Abortion laws will remain unchanged

Recently, I posted about the British Pregnancy Advisory Service (BPAS) and their bid to challenge existing laws which state that women cannot take a pill at home after deciding to terminate their pregnancy. You can read that post here.
Now, it seems that the High Court has decided that the laws will remain unchanged and that women will continue to be required to attend a clinic for monitoring whilst undergoing this simple procedure. An excellent course of treatment for those with health issues, inadequate care and limited resources to provide for themselves. Not quite to great for the women who end up traumatised by the lack of counselling, sterile environment and unnecessary foreign surroundings. Not quite so great for a large number of women who ARE able to look after themselves and who are able to avoid a lot of painful extra appointments to clinics.
In this article from the BBC, BPAS expresses concern over the fact that women have been revoked the power to choose when and where they take their pills. It also speaks of the service’s views that there is a possibility that women could suffer bleeding etc on their way home from the clinic; taking the pills at home would eliminate the risk of this happening when they are alone. If a woman is able to make an informed choice about her treatment and it is believed that she will be cared for at home, by loved ones, then any such outcome would be dealt with promptly- surely?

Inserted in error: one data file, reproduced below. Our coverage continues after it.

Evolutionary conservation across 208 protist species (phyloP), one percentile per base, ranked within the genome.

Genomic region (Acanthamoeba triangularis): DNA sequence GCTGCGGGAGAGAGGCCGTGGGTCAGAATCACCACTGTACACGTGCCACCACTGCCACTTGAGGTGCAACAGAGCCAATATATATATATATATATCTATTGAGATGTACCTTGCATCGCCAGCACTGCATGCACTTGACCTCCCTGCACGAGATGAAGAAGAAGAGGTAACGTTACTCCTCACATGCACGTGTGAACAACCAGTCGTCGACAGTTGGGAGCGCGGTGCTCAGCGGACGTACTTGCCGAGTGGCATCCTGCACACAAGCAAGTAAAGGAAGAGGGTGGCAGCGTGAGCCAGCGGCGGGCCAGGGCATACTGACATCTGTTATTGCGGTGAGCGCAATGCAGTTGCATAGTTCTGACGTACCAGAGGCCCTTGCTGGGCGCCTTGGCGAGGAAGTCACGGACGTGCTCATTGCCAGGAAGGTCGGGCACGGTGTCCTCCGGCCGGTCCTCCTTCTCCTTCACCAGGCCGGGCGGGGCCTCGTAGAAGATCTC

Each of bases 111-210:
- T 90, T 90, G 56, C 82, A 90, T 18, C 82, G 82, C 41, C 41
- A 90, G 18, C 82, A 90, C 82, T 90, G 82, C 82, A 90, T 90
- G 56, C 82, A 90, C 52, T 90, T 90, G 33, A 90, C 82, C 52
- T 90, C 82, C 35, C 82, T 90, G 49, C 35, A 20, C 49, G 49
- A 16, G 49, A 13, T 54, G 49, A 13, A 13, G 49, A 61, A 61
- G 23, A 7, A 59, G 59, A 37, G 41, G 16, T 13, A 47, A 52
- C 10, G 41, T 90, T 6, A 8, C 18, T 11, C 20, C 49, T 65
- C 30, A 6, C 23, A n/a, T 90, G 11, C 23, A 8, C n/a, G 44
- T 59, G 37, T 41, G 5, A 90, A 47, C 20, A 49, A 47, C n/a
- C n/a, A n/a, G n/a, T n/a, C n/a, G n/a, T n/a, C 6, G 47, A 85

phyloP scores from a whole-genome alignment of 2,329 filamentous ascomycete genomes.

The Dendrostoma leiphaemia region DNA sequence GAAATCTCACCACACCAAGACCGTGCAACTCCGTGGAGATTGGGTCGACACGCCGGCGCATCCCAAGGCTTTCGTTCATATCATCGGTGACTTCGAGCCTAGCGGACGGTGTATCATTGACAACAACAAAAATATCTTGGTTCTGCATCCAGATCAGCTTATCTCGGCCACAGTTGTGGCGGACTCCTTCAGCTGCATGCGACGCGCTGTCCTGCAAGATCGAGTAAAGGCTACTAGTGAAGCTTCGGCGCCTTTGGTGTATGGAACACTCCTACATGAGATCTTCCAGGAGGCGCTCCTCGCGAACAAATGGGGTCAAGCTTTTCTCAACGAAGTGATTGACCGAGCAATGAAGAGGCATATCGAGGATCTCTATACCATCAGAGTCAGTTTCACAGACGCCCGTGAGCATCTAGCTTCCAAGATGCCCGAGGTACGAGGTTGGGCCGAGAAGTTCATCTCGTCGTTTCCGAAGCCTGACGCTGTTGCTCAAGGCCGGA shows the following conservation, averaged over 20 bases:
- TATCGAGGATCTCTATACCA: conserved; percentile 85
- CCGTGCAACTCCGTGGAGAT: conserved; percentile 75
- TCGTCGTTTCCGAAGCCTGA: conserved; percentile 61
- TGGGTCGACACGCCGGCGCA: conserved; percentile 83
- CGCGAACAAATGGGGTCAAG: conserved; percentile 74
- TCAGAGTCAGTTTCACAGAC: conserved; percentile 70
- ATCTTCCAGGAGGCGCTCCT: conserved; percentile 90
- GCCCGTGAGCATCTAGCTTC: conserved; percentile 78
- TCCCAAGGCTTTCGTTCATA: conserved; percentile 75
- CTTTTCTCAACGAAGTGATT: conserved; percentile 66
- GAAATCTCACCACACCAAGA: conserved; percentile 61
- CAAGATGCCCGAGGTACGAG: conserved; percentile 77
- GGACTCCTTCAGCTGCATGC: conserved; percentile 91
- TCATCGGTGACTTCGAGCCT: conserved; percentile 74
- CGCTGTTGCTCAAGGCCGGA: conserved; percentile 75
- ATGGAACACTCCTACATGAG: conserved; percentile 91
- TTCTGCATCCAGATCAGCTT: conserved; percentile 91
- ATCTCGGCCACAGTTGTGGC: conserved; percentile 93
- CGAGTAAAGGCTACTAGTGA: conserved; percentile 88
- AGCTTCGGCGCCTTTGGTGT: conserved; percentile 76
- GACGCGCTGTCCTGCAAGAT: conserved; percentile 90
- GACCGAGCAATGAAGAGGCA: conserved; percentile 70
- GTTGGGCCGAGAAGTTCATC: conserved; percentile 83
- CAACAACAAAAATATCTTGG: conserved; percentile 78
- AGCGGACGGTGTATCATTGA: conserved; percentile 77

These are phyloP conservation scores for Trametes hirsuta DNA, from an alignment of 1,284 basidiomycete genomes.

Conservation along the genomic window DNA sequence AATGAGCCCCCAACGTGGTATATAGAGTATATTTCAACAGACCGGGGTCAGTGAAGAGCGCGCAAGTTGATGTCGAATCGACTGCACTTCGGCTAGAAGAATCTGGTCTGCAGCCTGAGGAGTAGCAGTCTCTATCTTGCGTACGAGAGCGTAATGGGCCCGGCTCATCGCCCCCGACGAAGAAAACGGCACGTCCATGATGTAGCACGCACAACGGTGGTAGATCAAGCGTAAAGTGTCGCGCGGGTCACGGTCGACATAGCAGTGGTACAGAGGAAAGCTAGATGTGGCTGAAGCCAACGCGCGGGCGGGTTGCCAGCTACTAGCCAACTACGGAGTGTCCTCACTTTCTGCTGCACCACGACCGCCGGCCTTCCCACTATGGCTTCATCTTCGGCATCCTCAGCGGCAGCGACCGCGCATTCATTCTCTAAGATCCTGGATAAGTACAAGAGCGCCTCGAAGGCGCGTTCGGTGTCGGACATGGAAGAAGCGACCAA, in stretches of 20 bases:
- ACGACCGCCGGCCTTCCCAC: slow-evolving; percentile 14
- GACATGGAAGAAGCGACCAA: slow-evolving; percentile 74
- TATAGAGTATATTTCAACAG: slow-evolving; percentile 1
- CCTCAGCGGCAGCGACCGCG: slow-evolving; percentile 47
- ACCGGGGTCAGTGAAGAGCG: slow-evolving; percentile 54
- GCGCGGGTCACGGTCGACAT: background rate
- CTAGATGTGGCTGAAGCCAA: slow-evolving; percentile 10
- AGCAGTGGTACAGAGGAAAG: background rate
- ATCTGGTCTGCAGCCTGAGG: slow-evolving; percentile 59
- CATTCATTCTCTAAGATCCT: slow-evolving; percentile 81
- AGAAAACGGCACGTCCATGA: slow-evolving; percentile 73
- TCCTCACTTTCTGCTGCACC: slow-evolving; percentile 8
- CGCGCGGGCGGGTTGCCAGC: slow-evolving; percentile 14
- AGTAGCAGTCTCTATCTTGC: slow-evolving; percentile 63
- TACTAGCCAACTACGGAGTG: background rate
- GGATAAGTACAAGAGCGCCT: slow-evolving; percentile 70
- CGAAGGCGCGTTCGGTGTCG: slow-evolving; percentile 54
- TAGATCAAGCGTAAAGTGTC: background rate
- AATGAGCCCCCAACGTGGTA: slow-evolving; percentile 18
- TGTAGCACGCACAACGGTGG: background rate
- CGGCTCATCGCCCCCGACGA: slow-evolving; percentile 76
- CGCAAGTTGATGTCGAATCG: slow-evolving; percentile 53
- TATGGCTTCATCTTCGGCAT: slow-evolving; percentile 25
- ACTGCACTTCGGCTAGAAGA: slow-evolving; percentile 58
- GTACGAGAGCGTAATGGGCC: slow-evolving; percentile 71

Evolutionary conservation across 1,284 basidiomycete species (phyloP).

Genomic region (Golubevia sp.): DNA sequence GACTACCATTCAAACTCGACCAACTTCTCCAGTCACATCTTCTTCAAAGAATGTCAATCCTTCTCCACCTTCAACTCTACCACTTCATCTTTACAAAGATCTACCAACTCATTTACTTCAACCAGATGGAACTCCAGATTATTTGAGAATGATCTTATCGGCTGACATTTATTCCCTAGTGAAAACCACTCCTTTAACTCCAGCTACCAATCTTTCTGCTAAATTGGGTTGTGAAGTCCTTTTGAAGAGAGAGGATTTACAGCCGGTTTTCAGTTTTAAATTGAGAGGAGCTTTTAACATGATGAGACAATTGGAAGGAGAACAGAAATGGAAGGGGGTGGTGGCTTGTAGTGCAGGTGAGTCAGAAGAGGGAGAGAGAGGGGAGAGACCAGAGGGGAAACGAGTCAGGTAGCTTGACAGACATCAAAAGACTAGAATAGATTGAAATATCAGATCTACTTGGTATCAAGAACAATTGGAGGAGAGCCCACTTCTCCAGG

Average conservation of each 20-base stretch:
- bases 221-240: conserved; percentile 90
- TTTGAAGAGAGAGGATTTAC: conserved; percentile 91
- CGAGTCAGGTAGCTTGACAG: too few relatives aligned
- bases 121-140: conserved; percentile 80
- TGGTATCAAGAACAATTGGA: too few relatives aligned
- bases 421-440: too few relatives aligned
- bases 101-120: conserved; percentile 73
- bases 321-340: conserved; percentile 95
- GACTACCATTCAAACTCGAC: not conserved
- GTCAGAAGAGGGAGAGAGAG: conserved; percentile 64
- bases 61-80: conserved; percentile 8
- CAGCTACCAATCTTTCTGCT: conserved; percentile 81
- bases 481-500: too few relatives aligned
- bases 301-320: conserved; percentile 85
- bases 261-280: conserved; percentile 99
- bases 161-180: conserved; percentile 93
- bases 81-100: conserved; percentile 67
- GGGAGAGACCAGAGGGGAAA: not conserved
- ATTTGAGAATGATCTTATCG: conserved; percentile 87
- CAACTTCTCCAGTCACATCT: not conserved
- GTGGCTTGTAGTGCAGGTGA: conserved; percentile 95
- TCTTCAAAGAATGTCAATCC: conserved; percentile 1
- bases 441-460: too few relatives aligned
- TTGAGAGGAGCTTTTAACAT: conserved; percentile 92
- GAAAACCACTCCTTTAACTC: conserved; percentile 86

Image source: BBC news


The High Court’s ruling seems to assume that only young women with a lack of maturity or self-awareness will ever find themselves in the position of having to terminate a pregnancy. It seems to assume that all women in this position cannot be trusted to take their pills at home. It also seems to assume that unnecessary trips to clinics is no big deal at all.
On the other side of the argument, there are places, such as Northern Ireland, where abortion is still illegal. At least women in this country are allowed to make a decision about their own bodies and that decision must be respected. Its not an easy decision to make, for any woman, and it isn’t just restricted to undeducated young women.
I still believe that each and every case should be assessed on its own merits and that women should ultimately be given the right to decide on the circumstances of their treatment. I hope that the Health Secretary does decide to amend the law, but until then I guess English women should be thankful that they have at least some element of choice when it comes to their own bodies.

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3 responses to “Abortion laws will remain unchanged

  • Crystal Jigsaw

    Women should indeed be given the right to choose. It’s the same old situation; these rulings will have been made by men. Men who forget that they have a mother who is actually a woman.

    CJ xx

  • SAHMlovingit

    Definitely agree that women should be allowed a choice.

    I was unfortunate enough to have to accompany a friend of mine to a clinic in Manchester to take these pills about 7 years ago. I was coming up to 30 years of age and it was a horrific experience. She was given some water and the pills and told to go out to the communal area. She took them, she felt awful, she ended up really being quite sick so I was sat there rubbing her back whilst she vomited in a bucket. All the while this was in a communal area. Yes they had filled with with comfy sofas with throws on them but we were sat there surrounded by other girls and women doing the same thing. Some of them crying, some of them alone. It was terrifying. I think she would have been much better off at home…I know I would have.

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